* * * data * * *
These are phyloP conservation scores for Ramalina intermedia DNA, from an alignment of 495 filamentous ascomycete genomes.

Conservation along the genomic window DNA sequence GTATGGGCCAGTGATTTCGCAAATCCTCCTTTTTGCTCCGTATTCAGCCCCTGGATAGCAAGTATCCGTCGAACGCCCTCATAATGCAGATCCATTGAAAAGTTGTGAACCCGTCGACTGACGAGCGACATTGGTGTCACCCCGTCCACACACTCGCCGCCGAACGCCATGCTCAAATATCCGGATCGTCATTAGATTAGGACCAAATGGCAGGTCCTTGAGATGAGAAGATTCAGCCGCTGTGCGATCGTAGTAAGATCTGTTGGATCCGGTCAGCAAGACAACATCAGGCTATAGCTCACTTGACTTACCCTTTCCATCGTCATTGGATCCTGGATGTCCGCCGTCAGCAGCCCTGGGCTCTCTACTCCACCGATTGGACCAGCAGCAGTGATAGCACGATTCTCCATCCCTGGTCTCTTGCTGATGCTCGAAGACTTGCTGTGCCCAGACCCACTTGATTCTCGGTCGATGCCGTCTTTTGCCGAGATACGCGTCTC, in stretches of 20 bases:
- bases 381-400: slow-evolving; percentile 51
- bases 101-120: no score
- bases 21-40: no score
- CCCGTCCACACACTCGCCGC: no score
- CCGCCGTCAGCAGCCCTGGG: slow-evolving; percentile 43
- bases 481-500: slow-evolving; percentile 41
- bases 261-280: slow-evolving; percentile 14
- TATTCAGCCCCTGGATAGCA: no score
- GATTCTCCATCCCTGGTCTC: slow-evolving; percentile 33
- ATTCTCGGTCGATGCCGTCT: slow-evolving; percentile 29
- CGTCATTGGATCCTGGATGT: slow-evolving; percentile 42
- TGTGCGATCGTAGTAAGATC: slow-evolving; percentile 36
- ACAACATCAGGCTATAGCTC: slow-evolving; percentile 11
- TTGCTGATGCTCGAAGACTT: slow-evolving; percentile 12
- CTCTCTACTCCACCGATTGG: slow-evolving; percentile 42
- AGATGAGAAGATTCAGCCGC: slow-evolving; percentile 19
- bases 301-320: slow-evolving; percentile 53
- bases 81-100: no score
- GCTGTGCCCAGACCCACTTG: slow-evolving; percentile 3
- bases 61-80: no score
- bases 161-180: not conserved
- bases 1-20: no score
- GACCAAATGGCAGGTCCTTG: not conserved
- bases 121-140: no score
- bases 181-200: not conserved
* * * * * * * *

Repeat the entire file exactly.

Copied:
These are phyloP conservation scores for Ramalina intermedia DNA, from an alignment of 495 filamentous ascomycete genomes.

Conservation along the genomic window DNA sequence GTATGGGCCAGTGATTTCGCAAATCCTCCTTTTTGCTCCGTATTCAGCCCCTGGATAGCAAGTATCCGTCGAACGCCCTCATAATGCAGATCCATTGAAAAGTTGTGAACCCGTCGACTGACGAGCGACATTGGTGTCACCCCGTCCACACACTCGCCGCCGAACGCCATGCTCAAATATCCGGATCGTCATTAGATTAGGACCAAATGGCAGGTCCTTGAGATGAGAAGATTCAGCCGCTGTGCGATCGTAGTAAGATCTGTTGGATCCGGTCAGCAAGACAACATCAGGCTATAGCTCACTTGACTTACCCTTTCCATCGTCATTGGATCCTGGATGTCCGCCGTCAGCAGCCCTGGGCTCTCTACTCCACCGATTGGACCAGCAGCAGTGATAGCACGATTCTCCATCCCTGGTCTCTTGCTGATGCTCGAAGACTTGCTGTGCCCAGACCCACTTGATTCTCGGTCGATGCCGTCTTTTGCCGAGATACGCGTCTC, in stretches of 20 bases:
- bases 381-400: slow-evolving; percentile 51
- bases 101-120: no score
- bases 21-40: no score
- CCCGTCCACACACTCGCCGC: no score
- CCGCCGTCAGCAGCCCTGGG: slow-evolving; percentile 43
- bases 481-500: slow-evolving; percentile 41
- bases 261-280: slow-evolving; percentile 14
- TATTCAGCCCCTGGATAGCA: no score
- GATTCTCCATCCCTGGTCTC: slow-evolving; percentile 33
- ATTCTCGGTCGATGCCGTCT: slow-evolving; percentile 29
- CGTCATTGGATCCTGGATGT: slow-evolving; percentile 42
- TGTGCGATCGTAGTAAGATC: slow-evolving; percentile 36
- ACAACATCAGGCTATAGCTC: slow-evolving; percentile 11
- TTGCTGATGCTCGAAGACTT: slow-evolving; percentile 12
- CTCTCTACTCCACCGATTGG: slow-evolving; percentile 42
- AGATGAGAAGATTCAGCCGC: slow-evolving; percentile 19
- bases 301-320: slow-evolving; percentile 53
- bases 81-100: no score
- GCTGTGCCCAGACCCACTTG: slow-evolving; percentile 3
- bases 61-80: no score
- bases 161-180: not conserved
- bases 1-20: no score
- GACCAAATGGCAGGTCCTTG: not conserved
- bases 121-140: no score
- bases 181-200: not conserved